That said, GP Main Event deck checks might be too challenging and time sensitive for me or judges like me. So I am suggesting that in a side event of a GP, where there are a lot of skilled and experienced judges, it would be very useful if someone gave us an opportunity to test our skills and work on this challenge. It could be a huge boost for our ability and self-esteem!
A few months ago, a judge let me help in a PPTQ and my first deck check was horrible. I felt terrible for the time that was passing and I was so slow. The more I felt the pressure, the worse my performance became. This judge decided to sacrifice part of his time to teach me, and he helped me a lot. He was neither angry nor irritated, even if that deck check took more than twenty minutes. I was shaking, I was ashamed because I was fully aware of what was going on: the players were waiting at the table and the tournament was going to be delayed. Still, this judge encouraged me and trusted me with another deck check. Next time, I was under ten minutes. He chose to sacrifice part of that tournament to help me improve and proved to me that I could do a tournament deck check just like other judges! Judges with dyslexia want to be capable in all tasks, like anybody else. It can be challenging for judges to teach dyslexics, I know, because we might slow down the tournament, and everyone enjoys a tournament that is as quick and as smooth as possible, but being kind, and creating spaces for us help out and improve is so valuable.
One last note: our learning disorder is ours to disclose. It is always great when a team leader gives me a chance to ask for accommodations or to explain how I can succeed, but once a judge told players in our tournament “Sorry, the deck check took longer because she is dyslexic.” That was horrible. I felt guilty and ashamed.
Still, if you are a dyslexic judge, don’t be afraid and speak up! By being open with the team lead, we can help our team succeed. Tell your team leader what you need to be successful, and I am sure you will find amazing people that will put in a lot of effort to meet your needs. Share your difficulties and your opinions as well: only personal improvement for both parties can arise from this exchange. I think that every person is different and can contribute in a special way to a team. As I said, the dyslexic brain works differently, not better or worse, so sometimes we see solutions where others don’t!
On the Floor
Better to avoid rules or policy questions asked out of the blue, just for fun, when I am busy doing some other tasks. It takes me a lot of effort to shift focus and concentrate on a new situation. It is difficult to remember several pieces of information about cards that are not in front of me, so if I am unable to answer a question on the spot, I end up stressed and frustrated.
As a player, I have encountered a different set of problems, which has led me to let my Head Judge know of my disorder when playing in tournaments. Reading pairings, for example, can be very tricky. I sat at the wrong table once because I misread the central number of my table. My opponent was nice: he expected to play against a man and kindly ask my name to confirm. I called a judge who understood the situation and escorted me to the right table before the countdown of round time started.
After that, I always double check my table, which takes me longer to be sure. Once, a judge wasn’t sympathetic when I asked to check the pairings again after the mob of players had left. He warned me to be quick or I would be issued a tardiness penalty no matter what. So, if you are a judge and you acknowledge the presence of a dyslexic player, you could mark or underline their name and table number, and always remember to not hang pairings too high or in a place where players can’t get close enough: the possibility of following your name with a finger can really help to find the right table.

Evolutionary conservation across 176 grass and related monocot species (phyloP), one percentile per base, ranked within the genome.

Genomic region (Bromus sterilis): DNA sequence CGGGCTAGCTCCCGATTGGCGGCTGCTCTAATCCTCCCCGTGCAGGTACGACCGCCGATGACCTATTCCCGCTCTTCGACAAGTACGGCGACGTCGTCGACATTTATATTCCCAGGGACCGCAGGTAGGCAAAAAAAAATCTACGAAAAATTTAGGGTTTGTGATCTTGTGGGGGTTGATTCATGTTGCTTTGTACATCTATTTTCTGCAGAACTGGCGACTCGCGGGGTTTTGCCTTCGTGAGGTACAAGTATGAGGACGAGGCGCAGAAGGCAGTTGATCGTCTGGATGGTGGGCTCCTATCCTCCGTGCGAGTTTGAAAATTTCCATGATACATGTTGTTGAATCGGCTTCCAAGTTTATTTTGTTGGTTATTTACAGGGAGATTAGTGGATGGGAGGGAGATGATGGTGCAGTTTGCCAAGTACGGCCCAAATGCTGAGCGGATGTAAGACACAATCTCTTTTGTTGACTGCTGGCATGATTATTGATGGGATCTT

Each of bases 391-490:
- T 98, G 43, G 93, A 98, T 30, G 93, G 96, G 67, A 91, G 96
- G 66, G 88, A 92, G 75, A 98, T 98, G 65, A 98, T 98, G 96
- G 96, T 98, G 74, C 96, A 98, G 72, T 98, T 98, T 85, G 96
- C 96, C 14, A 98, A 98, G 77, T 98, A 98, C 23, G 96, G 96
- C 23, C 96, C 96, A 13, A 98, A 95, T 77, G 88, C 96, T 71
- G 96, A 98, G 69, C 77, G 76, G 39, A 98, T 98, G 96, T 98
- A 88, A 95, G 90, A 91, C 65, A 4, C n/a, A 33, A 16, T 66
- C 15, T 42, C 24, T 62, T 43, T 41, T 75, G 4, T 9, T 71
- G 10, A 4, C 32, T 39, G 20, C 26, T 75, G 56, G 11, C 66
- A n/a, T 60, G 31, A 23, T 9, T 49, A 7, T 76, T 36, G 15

Limited Deck Lists
Writing or verifying a deck list in limited is a problem, too. In Italy checklists have their card names translated and arranged in alphabetical order. But the collector number is present, too, and is printed before the card name. The numbers are thus in a random order because the cards are listed in the English alphabetical order. Now think about everything I just said: a random number, in front of a tiny name, in a big list, with a countdown timer. What could possibly go wrong?
I discussed with other judges about which kind of list would be the best choice for a dyslexic, and whether we could use or create different kinds of lists, but because limited tournaments require players to pass, check, and verify each others’ lists, it isn’t really possible to create a different list.
To me, the best solution is to use collector numbers: my ideal list is one with no words and just numbers. I can sort cards much easier based on number and am not as confused. But I don’t have dyscalculia, where others do. The only suggestion I can make for judges comes from kindness: if you see someone struggling, please go to help them! I understand that when the problem is recognizable by sight it is easier to reach the one who needs help. A few months ago I saw a picture of a judge, during a GP, who was helping a dyslexic boy with his list. I was moved because I know exactly how terrible that situation could be, and I was so glad he was getting the help he needed. Thanks to that judge’s simple, kind action a player’s day was saved!
Conclusion: Judge with Empathy and Compassion
I have always felt that dyslexia is often seen as a common issue, a “no big deal,” that dyslexics know how to cope with, so they don’t need help to do so. I hope now that you are aware of the pressure and difficulties a dyslexic can have in Magic tournament spaces, and that this article will help you to be a more thoughtful and empathetic judge. I am confident that by applying some of these tips and paying closer attention to your tournaments, you will make Magic a more welcoming and inclusive space for all!